Fargon slammed his fist on the captain’s seat-rest. The artificial gravity generators were all starting to fail in the aft of the ship, but here, the seat took the full brunt force of Fargon’s fist.
“Confound these cursed storms.” He yelled, in a deep Northern accent.
The view-ports showed the rugged surface, storms like oceans swirled slowly round. The entire surface of a planet most of the crew had never known existed before they arrived.
“How soon till those storms create an opening for us?” Fargon asked.
“Well, assuming that there isn’t another electrical outburst from the surface, and hoping that there is a suitable opening, I’d say that we’ll be able to land a fully equipped team down there in…around 15 hours.” He looked up, clearly proud of his findings.
“15 hours!” Fargon yelled. “They were supposed to be back here two days ago!”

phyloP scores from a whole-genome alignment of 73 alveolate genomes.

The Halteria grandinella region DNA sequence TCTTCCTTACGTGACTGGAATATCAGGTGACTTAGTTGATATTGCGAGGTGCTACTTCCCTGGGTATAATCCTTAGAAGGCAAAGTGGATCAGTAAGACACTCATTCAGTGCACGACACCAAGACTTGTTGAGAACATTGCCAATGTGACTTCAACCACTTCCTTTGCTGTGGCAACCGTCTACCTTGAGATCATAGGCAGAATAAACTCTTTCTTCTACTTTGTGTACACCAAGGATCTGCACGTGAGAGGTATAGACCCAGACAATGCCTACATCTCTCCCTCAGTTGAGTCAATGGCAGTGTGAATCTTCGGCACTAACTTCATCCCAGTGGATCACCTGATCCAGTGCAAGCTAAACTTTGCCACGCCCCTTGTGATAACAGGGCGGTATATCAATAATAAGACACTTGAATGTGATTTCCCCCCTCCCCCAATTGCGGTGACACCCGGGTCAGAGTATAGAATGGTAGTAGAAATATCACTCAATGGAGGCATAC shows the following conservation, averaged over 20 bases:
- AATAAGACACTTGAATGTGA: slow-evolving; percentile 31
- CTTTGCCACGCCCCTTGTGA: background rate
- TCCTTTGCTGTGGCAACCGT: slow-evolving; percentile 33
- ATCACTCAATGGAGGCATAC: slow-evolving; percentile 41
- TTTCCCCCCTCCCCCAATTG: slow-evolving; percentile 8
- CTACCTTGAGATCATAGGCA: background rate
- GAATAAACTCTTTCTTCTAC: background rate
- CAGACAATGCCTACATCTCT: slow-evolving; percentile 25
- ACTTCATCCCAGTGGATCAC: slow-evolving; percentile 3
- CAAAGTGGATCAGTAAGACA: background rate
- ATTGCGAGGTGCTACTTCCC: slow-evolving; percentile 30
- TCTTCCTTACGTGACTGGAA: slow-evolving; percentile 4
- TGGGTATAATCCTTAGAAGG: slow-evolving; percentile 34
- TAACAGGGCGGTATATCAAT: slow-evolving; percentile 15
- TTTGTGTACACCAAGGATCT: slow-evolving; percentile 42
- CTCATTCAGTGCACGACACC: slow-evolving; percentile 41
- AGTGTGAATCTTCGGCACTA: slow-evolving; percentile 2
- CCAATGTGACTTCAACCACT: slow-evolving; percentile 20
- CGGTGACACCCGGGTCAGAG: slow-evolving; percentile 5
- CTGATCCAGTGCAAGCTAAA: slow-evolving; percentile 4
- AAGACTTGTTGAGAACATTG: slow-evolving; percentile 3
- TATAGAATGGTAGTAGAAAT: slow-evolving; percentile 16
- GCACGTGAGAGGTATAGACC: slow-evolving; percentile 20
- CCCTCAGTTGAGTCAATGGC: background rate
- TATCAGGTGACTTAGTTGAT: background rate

The crew on the bridge braced themselves for another of Fargon’s glorious outbursts. And It was about to be unleashed. Until, a sudden alarm set the whole bridge under fire.
“Commander!” Shouted a sensors specialist near the viewport, “There’s an incoming power surge incoming! It will reach us in less than 30 seconds!”
“Is it an electrical outburst?” Asked Harry.
“I’m not so sure about that, answered the officer, sensors are indicating it is coming from…impossible.”
“Red alert!” Fargon told the ship, and immediately, the bridge flashed red, and the crew fled to their stations.